We will not, however, incur the risk of pronouncing positively as to the name of Antichrist; for if it were necessary that his name should be distinctly revealed in this present time, it would have been announced by him who beheld the apocalyptic vision. For that was seen no very long time since, but almost in our day, towards the end of Domitian's reign.

The church historian Eusebius Pamphili was born about 260 and died before 341. Bishop of Cćsarea in Palestine, he is known as the "Father of Church History." Eusebius confirms the authenticity of the testimony of Irenaeus. In chapter 18, Book 3 of his Church History, we read:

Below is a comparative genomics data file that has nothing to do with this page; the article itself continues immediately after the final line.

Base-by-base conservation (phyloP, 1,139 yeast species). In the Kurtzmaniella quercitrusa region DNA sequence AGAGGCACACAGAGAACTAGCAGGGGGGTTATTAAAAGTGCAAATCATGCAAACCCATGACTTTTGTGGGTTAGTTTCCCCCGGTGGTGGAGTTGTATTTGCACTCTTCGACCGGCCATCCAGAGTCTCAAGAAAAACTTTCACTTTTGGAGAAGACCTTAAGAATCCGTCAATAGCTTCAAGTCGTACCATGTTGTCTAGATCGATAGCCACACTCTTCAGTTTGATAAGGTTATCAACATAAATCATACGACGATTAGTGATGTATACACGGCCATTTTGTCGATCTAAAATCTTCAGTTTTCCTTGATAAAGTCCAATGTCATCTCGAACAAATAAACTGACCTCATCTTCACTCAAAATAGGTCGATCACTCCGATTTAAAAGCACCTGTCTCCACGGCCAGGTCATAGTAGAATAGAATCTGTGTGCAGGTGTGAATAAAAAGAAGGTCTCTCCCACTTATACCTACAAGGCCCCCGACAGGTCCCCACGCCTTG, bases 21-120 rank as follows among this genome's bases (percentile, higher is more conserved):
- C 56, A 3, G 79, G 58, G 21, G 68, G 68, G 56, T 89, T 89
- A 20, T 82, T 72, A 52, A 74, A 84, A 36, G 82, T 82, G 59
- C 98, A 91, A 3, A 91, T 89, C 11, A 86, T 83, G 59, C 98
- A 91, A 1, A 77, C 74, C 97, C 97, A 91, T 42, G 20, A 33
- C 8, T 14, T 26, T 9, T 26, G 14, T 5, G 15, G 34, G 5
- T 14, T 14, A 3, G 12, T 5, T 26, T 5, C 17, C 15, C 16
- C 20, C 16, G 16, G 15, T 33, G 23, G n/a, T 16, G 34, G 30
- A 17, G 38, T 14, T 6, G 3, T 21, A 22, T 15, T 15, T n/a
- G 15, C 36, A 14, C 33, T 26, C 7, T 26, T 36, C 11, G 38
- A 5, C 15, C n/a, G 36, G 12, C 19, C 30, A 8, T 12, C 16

It is said that in this persecution the apostle and evangelist John, who was still alive, was condemned to dwell on the island of Patmos in consequence of his testimony to the divine word.  Irenaeus, in the fifth book of his work Against Heresies, where he discusses the number of the name of Antichrist which is given in the so-called Apocalypse of John, speaks as follows concerning him: a "If it were necessary for his name to be proclaimed openly at the present time, it would have been declared by him who saw the revelation. For it was seen not long ago, but almost in our own generation, at the end of the reign of Domitian."

Regarding the reliability of the testimony of Irenaeus, in Barnes Notes on the New Testament we read: